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Tournament: Oxford International • 9 games, 5 part-games (max.60), + 14 from other sections • uploaded Saturday, 30 December, 2023 9:24 AM
Venue: Manchester College, Oxford • Date: 24 July - 1 August 1971 • Download PGN

1971 Oxford International, Manchester College, Oxford, 24 July - 1 August 1971

1971 Oxford International Fed Elo 1 2 3 4 5 6 7 8 9  Total 
1 George S Botterill ENG   ♦ ½/8 ◊ 1/12 ◊ 1/4 ♦ ½/6 ◊ ½/3 ♦ ½/2 ◊ 1/10 ♦ ½/5 ♦ 1/7
2 Victor Ciocaltea ROU 2460m ◊ ½/6 ♦ ½/5 ◊ ½/3 ♦ 1d/4 ◊ 1/8 ◊ ½/1 ♦ ½/7 ♦ ½/10 ◊ 1/9 6
3 Peter R Markland ENG 2510 ◊ ½/9 ♦ ½/6 ♦ ½/2 ◊ 1/12 ♦ ½/1 ♦ ½/8 ◊ ½/4 ◊ 1d/13 ◊ ½/5
4 Jaan Eslon SWE   ♦ 1/13 ◊ ½/7 ♦ 0/1 ◊ 0d/2 ♦ 1/9 ◊ ½/11 ♦ ½/3 ◊ ½/12 ♦ 1/6 5
5 Roger Rance Smith ENG   ♦ 1/11 ◊ ½/2 ♦ ½/9 ◊ ½/7 ♦ 0/10 ♦ ½/13 ◊ 1/14 ◊ ½/1 ♦ ½/3 5
6 Andrew J Whiteley ENG 2310 ♦ ½/2 ◊ ½/3 ♦ 1/13 ◊ ½/1 ♦ 1/7 ◊ ½/10 ♦ ½/9 ♦ ½/8 ◊ 0/4 5
7 Daniel Wright ENG 2340 ◊ 1/10 ♦ ½/4 ◊ ½/8 ♦ ½/5 ◊ 0/6 ♦ 1/14 ◊ ½/2 ♦ 1/11 ◊ 0/1 5
8 Darko Gliksman YUG 2385m ◊ ½/1 ♦ 1/14 ♦ ½/7 ◊ 1/9 ♦ 0/2 ◊ ½/3 ♦ ½/11 ◊ ½/6 ♦ 0/12
9 Joaquim Durao POR 2280m ♦ ½/3 ◊ 1/11 ◊ ½/5 ♦ 0/8 ◊ 0/4 ♦ 1/12 ◊ ½/6 ♦ ½/14 ♦ 0/2 4
10 Hans Dieter Weichert FRG   ♦ 0/7 ◊ ½/13 ♦ ½/12 ◊ 1/14 ◊ 1/5 ♦ ½/6 ♦ 0/1 ◊ ½/2 ◊ 0/11 4
11 Alar Puhm CAN   ◊ 0/5 ♦ 0/9 ◊ 0/14 ◊ ½/13 ♦ 1/12 ♦ ½/4 ◊ ½/8 ◊ 0/7 ♦ 1/10
12 Norman Rischbieth FRG   ◊ 1/14 ♦ 0/1 ◊ ½/10 ♦ 0/3 ◊ 0/11 ◊ 0/9 ♦ ½/13 ♦ ½/4 ◊ 1/8
13 David Parr ENG   ◊ 0/4 ♦ ½/10 ◊ 0/6 ♦ ½/11 ♦ 1/14 ◊ ½/5 ◊ ½/12 ♦ 0d/3 0/def 3 / 7
14 L Fromm NED   ♦ 0/12 ◊ 0/8 ♦ 1/11 ♦ 0/10 ◊ 0/13 ◊ 0/7 ♦ 0/5 ◊ ½/9 1/bye

Crosstable compiled from results given in CHESS, September 1971, Vol.36/633-4, ppn 361-365. Three games were defaulted: Eslon arrived too late for his 4th round game with Ciocaltea, while David Parr defaulted his last two rounds.

1971 Oxford Ladies' Tournament (10-player all-play-all)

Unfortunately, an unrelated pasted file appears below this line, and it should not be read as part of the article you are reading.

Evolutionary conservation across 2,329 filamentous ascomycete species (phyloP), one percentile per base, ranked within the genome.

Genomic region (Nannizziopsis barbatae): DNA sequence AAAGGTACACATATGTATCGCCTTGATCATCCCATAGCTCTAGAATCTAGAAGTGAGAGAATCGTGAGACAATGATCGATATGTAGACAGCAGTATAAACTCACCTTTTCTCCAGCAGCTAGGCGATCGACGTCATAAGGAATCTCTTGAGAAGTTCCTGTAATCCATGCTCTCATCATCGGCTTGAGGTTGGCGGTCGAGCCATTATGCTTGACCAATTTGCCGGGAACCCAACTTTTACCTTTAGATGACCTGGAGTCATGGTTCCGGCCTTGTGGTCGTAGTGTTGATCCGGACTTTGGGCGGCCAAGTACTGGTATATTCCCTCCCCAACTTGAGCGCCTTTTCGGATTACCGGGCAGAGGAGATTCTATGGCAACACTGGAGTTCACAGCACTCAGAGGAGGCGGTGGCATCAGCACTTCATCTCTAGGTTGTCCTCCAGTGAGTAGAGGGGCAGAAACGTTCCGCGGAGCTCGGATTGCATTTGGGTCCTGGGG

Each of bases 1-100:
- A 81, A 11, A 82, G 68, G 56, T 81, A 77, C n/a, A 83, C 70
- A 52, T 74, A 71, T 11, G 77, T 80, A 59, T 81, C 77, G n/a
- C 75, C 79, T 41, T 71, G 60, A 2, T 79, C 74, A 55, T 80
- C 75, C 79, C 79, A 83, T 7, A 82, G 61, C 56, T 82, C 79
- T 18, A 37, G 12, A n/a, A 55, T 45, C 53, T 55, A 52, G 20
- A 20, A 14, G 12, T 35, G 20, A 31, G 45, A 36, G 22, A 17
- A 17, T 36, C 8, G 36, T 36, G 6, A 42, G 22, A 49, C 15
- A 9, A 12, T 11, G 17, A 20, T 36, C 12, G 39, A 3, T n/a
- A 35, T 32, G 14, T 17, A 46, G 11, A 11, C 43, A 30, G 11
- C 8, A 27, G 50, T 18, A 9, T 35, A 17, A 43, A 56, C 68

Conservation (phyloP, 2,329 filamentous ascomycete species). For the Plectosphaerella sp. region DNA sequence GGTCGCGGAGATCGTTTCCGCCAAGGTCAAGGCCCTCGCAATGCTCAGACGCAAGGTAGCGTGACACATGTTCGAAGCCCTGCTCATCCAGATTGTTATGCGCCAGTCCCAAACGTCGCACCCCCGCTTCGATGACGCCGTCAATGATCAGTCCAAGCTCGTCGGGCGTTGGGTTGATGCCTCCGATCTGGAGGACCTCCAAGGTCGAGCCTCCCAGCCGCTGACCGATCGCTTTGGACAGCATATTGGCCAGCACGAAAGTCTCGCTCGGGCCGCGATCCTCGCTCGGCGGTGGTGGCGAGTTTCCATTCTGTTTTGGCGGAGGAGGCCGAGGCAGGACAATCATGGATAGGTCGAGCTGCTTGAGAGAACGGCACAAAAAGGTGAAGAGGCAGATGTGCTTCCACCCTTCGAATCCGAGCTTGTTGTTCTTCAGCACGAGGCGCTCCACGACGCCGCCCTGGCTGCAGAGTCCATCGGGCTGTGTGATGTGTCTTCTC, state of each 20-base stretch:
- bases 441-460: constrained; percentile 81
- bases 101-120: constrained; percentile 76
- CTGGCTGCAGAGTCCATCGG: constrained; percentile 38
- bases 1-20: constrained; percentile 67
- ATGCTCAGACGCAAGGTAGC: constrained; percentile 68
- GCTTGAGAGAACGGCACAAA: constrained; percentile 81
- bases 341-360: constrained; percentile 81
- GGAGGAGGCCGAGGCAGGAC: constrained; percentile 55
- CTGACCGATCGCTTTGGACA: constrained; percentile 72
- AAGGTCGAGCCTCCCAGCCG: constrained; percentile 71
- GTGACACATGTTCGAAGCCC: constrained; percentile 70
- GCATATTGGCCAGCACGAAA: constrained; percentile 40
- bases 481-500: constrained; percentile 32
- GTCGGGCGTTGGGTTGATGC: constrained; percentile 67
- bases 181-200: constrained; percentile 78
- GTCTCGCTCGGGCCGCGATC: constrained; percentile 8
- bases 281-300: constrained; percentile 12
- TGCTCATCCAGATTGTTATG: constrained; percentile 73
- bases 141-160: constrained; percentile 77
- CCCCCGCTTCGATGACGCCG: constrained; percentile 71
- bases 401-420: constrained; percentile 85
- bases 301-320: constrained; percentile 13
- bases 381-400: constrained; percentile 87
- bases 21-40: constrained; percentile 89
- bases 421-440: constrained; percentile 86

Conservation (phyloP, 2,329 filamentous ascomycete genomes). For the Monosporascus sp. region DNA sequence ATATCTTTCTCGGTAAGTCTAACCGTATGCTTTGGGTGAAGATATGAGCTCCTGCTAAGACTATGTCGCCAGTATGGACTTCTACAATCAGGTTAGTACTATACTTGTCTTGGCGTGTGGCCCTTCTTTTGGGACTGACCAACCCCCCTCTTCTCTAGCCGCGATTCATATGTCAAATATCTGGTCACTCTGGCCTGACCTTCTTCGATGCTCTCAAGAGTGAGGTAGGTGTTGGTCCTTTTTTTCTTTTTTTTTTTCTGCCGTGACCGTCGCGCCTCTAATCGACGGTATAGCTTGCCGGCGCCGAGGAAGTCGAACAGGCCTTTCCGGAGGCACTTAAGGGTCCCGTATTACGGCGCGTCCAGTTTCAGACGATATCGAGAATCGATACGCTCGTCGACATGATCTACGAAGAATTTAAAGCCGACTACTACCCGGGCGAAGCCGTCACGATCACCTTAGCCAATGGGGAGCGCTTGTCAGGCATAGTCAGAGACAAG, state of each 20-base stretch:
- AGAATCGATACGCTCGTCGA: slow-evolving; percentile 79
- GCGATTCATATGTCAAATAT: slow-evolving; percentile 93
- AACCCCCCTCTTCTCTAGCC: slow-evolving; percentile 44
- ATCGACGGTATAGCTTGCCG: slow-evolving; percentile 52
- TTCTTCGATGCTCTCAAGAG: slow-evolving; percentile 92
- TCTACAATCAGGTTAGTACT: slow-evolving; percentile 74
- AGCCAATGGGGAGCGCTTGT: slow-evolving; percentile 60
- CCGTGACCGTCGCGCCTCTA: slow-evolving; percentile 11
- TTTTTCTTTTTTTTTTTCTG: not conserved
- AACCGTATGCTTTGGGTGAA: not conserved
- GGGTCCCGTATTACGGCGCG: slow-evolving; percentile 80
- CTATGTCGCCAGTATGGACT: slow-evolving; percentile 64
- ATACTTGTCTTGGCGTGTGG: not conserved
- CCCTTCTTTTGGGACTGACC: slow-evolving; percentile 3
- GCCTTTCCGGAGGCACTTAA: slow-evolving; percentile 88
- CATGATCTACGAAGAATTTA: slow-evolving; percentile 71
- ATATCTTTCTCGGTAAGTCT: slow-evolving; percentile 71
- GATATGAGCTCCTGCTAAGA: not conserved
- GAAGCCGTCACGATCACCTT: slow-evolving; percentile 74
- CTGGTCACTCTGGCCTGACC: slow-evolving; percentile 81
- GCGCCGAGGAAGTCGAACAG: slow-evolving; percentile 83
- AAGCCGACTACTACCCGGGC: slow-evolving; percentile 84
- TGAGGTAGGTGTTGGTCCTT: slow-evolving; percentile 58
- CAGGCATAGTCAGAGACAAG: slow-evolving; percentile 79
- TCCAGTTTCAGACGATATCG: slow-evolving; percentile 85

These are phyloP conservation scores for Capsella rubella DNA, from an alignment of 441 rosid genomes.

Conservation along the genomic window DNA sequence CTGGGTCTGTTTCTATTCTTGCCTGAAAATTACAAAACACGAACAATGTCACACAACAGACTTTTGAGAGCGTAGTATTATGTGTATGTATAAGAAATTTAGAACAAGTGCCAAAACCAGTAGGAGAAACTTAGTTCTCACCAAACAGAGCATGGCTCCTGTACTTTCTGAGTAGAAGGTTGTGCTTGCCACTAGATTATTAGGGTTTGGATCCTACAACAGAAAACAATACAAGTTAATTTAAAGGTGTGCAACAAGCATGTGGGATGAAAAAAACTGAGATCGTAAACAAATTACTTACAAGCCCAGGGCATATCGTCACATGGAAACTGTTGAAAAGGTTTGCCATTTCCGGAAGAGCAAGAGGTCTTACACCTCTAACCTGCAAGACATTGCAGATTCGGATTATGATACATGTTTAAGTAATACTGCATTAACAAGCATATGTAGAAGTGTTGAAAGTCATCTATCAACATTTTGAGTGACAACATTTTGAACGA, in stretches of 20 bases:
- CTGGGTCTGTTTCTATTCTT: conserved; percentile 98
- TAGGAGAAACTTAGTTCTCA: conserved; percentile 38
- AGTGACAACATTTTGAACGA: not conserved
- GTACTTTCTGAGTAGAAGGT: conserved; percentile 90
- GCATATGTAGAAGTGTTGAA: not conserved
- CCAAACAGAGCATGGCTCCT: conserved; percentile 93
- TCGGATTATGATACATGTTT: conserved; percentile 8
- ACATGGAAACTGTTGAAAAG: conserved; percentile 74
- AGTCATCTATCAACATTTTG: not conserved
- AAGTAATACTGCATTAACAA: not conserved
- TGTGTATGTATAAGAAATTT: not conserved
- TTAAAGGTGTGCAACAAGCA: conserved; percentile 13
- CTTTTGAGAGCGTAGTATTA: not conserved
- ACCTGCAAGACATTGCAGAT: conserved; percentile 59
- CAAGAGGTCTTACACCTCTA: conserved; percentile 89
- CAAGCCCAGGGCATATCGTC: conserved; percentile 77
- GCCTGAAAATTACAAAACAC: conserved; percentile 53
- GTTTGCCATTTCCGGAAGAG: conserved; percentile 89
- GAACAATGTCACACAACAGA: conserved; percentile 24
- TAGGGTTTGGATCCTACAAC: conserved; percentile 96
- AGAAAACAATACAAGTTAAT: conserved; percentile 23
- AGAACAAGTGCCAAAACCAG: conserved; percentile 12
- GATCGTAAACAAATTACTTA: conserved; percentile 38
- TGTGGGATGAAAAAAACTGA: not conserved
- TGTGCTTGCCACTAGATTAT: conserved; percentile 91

1971 Oxford Ladies
International
Residence 1 2 3 4 5 6 7 8 9 10  Total 
1 Elisabeta Polihroniade Romania
&;
1 ½ 1 1 ½ 1 ½ ½ ½
2 Jana Hartston (Bellin) Cambridge 0
&;
½ ½ 1 0 1 1 1 ½
3 Irina Cohn West Germany ½ ½
&;
½ ½ ½ ½ ½ 1 ½ 5
4 Gordana Jovanovic (Markovic) Yugoslavia 0 ½ ½
&;
½ ½ ½ 1 ½ 1 5
5 Rowena M Bruce Plymouth 0 0 ½ ½
&;
1 ½ ½ ½ ½ 4
6 Ada van der Giessen Netherlands ½ 1 ½ ½ 0
&;
½ 0 ½ ½ 4
7 Fenny Heemskerk Netherlands 0 0 ½ ½ ½ ½
&;
½ 1 ½ 4
8 Hannelore Weichert West Germany ½ 0 ½ 0 ½ 1 ½
&;
½ ½ 4
9 Eileen Betsy Tranmer London ½ 0 0 ½ ½ ½ 0 ½
&;
1
10 Dinah M Wright London ½ ½ ½ 0 ½ ½ ½ ½ 0
&;

1971 Oxford Open (7 rounds, 46 competitors, 25 July - 1 August, rest day 29 July - time control 40/2½hrs+16/1hr etc)

(1) Jonathan I Century 6/7; (2-3) Akihiro Kanamori, John D M Nunn 5½; (4-5) P J Booth, Graham P Burton 5; (6-11) James M Aitken, Graham J Bromley, Mike J Conroy, David A Hester, John M Ripley, Kevin J Wicker 4½; (12-18) Tim D Harding, John C Saunders, David Everett, Gareth D Pearce, Johann P Sommerville, Guy Rouverol (FRA), Vladimiro Miranda (POR) 4.


BCM, September 1971, ppn 327-329

THE FIRST OXFORD INTERNATIONAL CHESS CONGRESS July 24th to August 1st, 1971 - by W.R.HARTSTON

The first in a proposed annual series of tournaments was held in the very pleasant surroundings of Manchester College, Oxford. The Congress took the form of two small international events for men and women respectively, supported by an open Swiss tournament.

The preliminary organisation of the whole congress fell largely on the shoulders of Alan Crombleholme, who must be congratulated on his enterprise in undertaking such an ambitious venture. He and his helpers, of whom David Blake and Paul Kendall were most conspicuous, did a good job on the whole, though their lack of experience did give rise to one or two anxious moments.

The men’s tournament, after many changes of plan, finally took the form of a fourteen-player, nine-round Swiss. The final scores were as follows:

(1) G.S.Botterill 6½; (2) V.Ciocaltea 6; (3) P.R.Markland 5½; (4-7) J.Eslon, R.R.Smith, A.J.Whiteley, D.Wright 5; (8) D.Gliksman 4½; (9-10) J.Durao, H.Weichert 4; (11-12) A.Puhm, N.Rischbieth 3½; (13) D.Parr 3; (14) L.Fromm 2½.

Botterill’s win was well merited and achieved without defeat. He played good aggressive chess throughout and never looked in difficulties. His last round victory against Wright was perhaps the best game of the whole event. [score of game]